To cull or to keep? Often, it’s not so straightforward.
Dairy producers are faced with many deciding factors when selecting replacements and when culling on their operations. One sometimes gray area? Health and immunity.
The good news? Researchers across the country are working to provide data that can help producers in those decisions, says Kent Weigel, professor and chair, Department of Dairy Science, University of Wisconsin–Madison.
“Through the years, selection within dairy herds has evolved from high production and functionality to visual appraisals,” Weigel says. “Then, selection moved to somatic cell score and mastitis resistance in the early 1990s. Now, it has continued to evolve to include stillbirths and zeroing in on various, specific problems.”
Across-herd genetic information for health and immunity is still a work in progress. One of the main reasons: On-farm records of health issues, such as mastitis and lameness, can vary from one farm to the next, Weigel says.
“What I call ‘lame,’ and what you call ‘lame’ could be different, for example,” he says. “We can’t look at the data and say one farm is doing better with one trait than another—as one may not be properly diagnosing or recording issues.”
However, Weigel says, contemporary comparisons across numerous operations can even the heritability estimations.
“Daughters of Bull A, compared to Bull B and Bull C, can be evenly evaluated even when records aren’t kept consistently among herds,” Weigel says. “Producers who diagnose more aggressively will diagnose more aggressively across the board. And producers who diagnose less aggressively will diagnose less aggressively across the board. The data does even out, and we will know when certain sire families have higher incidences.”
This was the principle that helped to launch a bull list with genomic predictions, based on on-farm wellness records, for wellness traits last year.
“From this information, we could see the very best and very worst on what happened within certain sire families in first and second lactations,” Weigel says. “Was it revolutionary? Not really, in the sense we already had general ways to measure health and wellness within herds. But this allowed us to be more precise and accurate with our information.”
Research at the University of Guelph has found that 25% of the differences between animals for immune response can be attributed to genetics.
“This study got beyond the issues of hygiene in milking procedures, which varies greatly from farm to farm, and got closer to measuring the health of the cow in its methodology,” he says. “It’s naive to say there is one simple test to say one bull is good and one is bad. But if you have reasonable expectations, with everything else being equal, you could have a chance of knowing that one bull might have a better chance than another at producing healthy offspring.”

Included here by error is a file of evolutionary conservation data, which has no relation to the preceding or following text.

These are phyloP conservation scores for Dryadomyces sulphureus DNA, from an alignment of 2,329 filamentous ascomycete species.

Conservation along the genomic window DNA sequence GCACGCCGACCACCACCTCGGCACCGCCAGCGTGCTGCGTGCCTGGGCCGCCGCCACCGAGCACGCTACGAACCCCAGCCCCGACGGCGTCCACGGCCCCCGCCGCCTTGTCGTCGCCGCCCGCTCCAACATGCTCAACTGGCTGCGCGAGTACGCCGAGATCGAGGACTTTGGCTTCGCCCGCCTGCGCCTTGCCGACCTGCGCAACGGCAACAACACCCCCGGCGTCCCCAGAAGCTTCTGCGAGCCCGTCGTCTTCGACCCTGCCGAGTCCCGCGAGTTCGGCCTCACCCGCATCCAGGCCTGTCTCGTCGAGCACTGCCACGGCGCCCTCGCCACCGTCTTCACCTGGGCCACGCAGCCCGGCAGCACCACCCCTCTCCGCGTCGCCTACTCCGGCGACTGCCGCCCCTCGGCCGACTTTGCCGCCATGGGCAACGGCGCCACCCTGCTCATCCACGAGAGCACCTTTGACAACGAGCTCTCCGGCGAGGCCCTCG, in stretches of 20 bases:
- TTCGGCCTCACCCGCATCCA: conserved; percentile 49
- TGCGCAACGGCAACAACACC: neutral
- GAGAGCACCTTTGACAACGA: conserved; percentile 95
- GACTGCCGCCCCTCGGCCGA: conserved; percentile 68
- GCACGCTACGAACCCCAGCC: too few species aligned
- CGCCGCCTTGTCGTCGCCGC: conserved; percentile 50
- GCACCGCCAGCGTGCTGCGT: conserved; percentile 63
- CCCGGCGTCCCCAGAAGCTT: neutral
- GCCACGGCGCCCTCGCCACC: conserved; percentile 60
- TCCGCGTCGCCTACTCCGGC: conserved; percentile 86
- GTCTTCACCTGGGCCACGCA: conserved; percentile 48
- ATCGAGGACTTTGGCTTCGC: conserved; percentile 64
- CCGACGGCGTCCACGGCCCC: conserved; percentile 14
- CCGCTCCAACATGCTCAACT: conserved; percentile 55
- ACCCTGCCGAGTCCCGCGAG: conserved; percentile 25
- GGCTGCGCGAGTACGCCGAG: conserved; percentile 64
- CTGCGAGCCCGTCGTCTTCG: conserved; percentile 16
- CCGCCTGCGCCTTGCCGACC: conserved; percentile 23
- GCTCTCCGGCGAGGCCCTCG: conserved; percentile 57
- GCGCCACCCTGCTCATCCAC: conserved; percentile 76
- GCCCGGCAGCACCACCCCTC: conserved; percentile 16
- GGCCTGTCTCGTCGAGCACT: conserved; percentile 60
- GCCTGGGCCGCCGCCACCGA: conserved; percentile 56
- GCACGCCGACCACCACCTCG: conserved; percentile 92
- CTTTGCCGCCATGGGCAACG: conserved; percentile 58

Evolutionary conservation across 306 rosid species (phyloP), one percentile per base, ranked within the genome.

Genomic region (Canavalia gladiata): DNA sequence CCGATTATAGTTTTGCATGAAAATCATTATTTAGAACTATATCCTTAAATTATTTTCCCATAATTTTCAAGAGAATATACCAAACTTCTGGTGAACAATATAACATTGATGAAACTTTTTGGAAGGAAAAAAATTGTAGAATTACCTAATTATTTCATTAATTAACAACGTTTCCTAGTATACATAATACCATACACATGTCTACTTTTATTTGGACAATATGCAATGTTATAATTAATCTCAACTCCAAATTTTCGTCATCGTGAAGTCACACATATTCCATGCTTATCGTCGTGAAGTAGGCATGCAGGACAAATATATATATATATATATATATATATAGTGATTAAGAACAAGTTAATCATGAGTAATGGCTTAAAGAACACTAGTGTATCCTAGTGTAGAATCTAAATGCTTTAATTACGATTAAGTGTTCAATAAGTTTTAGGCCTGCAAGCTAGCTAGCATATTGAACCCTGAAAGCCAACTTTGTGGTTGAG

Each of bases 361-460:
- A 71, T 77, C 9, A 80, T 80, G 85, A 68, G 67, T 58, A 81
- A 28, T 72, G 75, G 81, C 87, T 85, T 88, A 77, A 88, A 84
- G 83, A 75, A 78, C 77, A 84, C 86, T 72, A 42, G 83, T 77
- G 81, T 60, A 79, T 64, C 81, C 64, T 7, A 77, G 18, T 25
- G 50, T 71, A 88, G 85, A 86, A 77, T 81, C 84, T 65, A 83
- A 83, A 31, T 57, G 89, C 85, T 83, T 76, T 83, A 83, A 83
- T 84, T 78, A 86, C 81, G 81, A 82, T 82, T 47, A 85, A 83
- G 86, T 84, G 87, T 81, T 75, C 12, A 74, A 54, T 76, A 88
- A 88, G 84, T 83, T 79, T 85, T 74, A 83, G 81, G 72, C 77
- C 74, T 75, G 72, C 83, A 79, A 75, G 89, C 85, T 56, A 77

So what does this mean for your operation? Eventually, Weigel says, genomic data could help you select for stronger resistance to health issues sometimes missed in on-farm evaluations.
For example, he says, clinical diagnosis of ketosis is low. Studies are being conducted, however, measuring cows more aggressively for the condition.
“We are measuring cows at the University of Wisconsin–Madison four times, from five to 18 days post-calving, to determine the peak in blood BHB (beta hydroxybutyrate),” Weigel says. “If we can put that into genetic evaluation, we could have something valuable. If you’re only checking one day, you could miss it because of timing.”
Weigel says it’s not practical to measure all cows this often. However, genetic predictions could compare potentially tens of thousands of cows, offering producers information they can use in genetic selection.
Studies are also being done on calf respiratory disease.
“You can go out and check calves for coughs and runny noses, or we can ultrasound those calves at three and six weeks of age to check for lung lesions,” Weigel says. “It’s not something you can do on every calf on your own operation, but it’s very accurate. Hopefully, though, we can go to large operations soon and ultrasound hundreds or thousands of calves to gather genomic data.”
Producers and researchers will continually learn more about the ties between genetics and health as more data from automated recording systems become available, Weigel says. These systems remove much of the recording variation out of the data, giving a more consistent view of disease incidence.
“Ultimately, we are probably not looking at a single measure, but a collection of data points that will give dairy producers and their management teams a more complete picture of how health and genetics go hand in hand, leading to more healthy and productive cows,” he says.
Incredible advancements have been made in predictions on production, body size, fertility and mastitis resistance, Weigel says. Never forget, however, that common sense can also be a useful tool.
“You can learn a great deal simply by sifting through your dairy-herd-management software data and seeing which cows get recorded the most often,” Weigel says. “Those invisible cows—the ones the farmer hasn’t seen in the sick pen and who are just doing their jobs—are often the most valuable to an operation.”